On stage, up to a dozen Blackmagic Design player cameras can be deployed and subswitched separately via a Blackmagic ATEM switcher. Three additional Blackmagic POVs provide wide shots and beauty shots of the entire area. Three Sony PTZ cameras are also on hand: one for the caster studio, two for down-the-line shots on stage.

Control Room, Observer Room Offer Plenty of Tech Firepower
The entire production facility is 1080p60 (an absolute must in esports) and is 4K-ready should the venue opt to upgrade in the future. The main control room features three benches, which can be leveraged at different scales, and produces the live feed for both the streaming and in-venue experiences. The observer room produces the in-game action (“observers” are essentially the in-game camera operators) while the main control room handles the overall show.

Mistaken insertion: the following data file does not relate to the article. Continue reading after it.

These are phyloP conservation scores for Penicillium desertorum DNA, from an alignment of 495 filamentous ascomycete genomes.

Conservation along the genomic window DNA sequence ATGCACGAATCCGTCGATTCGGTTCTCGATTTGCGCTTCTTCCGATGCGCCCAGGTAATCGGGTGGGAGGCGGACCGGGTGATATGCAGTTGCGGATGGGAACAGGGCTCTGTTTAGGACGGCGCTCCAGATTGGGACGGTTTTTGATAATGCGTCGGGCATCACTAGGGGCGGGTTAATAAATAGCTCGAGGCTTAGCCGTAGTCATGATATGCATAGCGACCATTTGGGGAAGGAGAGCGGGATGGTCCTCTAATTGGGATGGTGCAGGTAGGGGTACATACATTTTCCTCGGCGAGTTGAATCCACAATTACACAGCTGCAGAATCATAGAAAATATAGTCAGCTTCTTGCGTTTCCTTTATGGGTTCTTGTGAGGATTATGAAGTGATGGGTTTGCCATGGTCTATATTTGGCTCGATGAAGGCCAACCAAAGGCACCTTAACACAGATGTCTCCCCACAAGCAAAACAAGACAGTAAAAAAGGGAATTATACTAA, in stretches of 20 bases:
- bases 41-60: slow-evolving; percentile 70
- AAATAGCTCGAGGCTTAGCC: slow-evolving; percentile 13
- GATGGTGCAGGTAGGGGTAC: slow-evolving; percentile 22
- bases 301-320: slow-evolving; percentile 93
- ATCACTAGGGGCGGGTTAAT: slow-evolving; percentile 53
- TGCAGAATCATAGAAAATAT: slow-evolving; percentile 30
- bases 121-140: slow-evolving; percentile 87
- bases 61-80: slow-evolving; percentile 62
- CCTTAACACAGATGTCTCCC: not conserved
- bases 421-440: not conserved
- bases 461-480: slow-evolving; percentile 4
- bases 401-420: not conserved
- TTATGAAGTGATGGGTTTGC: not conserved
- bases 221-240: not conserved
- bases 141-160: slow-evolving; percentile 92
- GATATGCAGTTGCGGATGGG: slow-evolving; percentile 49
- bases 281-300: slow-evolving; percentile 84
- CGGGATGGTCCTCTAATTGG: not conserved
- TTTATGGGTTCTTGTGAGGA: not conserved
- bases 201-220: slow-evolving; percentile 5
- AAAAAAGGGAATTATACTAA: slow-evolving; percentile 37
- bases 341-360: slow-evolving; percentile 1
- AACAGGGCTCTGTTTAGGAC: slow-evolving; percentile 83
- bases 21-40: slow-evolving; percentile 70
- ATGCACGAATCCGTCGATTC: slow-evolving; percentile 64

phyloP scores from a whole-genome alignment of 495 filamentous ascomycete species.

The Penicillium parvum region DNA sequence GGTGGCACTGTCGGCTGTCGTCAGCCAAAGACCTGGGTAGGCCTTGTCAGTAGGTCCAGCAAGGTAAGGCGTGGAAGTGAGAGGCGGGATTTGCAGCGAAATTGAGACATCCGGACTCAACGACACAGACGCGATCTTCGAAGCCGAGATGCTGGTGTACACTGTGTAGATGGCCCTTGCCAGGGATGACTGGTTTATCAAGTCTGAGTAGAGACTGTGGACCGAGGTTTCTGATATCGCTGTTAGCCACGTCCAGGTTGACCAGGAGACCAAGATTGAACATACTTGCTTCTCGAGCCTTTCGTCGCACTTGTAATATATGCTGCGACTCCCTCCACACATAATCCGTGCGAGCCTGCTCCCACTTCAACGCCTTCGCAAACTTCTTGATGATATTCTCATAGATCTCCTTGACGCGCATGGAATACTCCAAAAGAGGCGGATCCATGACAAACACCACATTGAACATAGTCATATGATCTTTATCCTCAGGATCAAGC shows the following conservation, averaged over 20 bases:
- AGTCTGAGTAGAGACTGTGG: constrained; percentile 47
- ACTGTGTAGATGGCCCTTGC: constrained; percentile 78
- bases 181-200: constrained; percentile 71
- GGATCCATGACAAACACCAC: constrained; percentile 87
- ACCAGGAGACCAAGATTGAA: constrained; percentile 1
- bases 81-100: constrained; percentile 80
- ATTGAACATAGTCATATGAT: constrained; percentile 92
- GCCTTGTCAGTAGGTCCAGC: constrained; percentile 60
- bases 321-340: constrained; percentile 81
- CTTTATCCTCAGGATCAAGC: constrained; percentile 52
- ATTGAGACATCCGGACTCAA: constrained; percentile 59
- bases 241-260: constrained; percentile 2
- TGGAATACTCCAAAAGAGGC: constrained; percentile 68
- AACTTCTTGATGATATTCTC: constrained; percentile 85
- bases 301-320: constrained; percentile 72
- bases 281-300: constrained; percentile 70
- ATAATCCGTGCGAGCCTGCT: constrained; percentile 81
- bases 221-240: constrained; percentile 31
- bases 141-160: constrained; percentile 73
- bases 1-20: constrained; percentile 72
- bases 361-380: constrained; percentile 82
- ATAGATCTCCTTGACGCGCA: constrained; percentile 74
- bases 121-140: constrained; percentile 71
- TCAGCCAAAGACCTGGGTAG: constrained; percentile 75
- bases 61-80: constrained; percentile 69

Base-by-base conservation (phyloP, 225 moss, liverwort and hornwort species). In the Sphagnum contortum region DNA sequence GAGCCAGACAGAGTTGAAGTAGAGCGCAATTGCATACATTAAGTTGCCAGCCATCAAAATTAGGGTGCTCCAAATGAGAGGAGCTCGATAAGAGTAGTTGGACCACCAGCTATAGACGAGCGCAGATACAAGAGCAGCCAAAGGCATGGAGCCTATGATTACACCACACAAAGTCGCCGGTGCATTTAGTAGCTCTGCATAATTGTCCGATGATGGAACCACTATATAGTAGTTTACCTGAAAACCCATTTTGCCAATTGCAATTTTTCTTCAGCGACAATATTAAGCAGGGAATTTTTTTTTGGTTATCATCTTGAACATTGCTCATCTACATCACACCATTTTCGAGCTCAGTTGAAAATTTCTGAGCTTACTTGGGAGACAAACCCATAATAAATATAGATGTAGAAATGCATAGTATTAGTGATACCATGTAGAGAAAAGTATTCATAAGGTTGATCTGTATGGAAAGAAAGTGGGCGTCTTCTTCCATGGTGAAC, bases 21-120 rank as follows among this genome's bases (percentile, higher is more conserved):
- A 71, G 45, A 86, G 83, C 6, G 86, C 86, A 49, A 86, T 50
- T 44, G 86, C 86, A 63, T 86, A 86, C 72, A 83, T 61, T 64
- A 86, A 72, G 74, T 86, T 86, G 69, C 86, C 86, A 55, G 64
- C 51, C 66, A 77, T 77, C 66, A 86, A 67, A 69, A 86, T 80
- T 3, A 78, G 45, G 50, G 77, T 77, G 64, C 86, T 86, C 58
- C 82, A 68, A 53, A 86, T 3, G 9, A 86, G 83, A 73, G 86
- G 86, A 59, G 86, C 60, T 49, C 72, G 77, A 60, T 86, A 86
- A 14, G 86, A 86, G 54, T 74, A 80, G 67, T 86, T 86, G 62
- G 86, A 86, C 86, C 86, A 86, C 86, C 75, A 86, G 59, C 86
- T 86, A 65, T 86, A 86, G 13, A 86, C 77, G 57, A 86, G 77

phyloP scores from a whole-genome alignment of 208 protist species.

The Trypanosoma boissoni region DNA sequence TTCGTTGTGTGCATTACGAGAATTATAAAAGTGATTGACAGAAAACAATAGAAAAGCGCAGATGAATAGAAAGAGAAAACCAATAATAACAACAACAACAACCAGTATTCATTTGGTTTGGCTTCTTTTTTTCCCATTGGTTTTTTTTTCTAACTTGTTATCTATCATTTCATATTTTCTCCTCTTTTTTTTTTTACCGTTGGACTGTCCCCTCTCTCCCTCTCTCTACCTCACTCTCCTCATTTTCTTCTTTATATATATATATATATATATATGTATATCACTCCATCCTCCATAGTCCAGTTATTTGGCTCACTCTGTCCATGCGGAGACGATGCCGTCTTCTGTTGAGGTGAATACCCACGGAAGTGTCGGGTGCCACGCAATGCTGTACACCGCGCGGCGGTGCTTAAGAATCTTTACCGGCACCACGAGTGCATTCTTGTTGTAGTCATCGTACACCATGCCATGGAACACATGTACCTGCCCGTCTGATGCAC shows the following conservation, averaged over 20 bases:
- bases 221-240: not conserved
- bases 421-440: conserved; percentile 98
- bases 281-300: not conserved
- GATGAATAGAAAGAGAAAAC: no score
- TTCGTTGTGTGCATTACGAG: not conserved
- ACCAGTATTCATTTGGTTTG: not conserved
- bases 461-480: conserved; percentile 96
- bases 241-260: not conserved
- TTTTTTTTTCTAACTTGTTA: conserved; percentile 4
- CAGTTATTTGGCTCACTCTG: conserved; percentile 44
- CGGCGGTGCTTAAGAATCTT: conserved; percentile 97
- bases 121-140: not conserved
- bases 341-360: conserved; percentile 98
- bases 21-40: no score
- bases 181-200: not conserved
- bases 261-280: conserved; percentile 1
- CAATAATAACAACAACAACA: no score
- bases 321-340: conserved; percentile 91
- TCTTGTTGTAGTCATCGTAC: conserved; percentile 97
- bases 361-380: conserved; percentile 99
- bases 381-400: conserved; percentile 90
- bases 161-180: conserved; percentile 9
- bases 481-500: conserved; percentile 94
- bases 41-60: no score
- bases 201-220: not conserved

“There was no question going in that we were doing a 1080p facility. That was a given from the beginning,” says Scarpa. “And we went in with a 4K-ready solution so that they can do upgrades down the line as opposed to having to rebuild the whole facility. There’s also fiber throughout the facility, so the infrastructure and the skeleton are there already when they decide to do that upgrade.”

At the heart of the production operation is a 4M/E Grass Valley Karrera K-Frame S-Series switcher (64 inputs/32 outputs), as well as Grass Valley Densité and enterprise-class NVISION 8280 routing systems.

The main stage LED, player pod displays, and the pre-event lobby LED display are driven with Ross Video products, including a Carbonite Mosaic video processor, XPression Tessera real-time 3D graphics render engine, and DashBoard control system.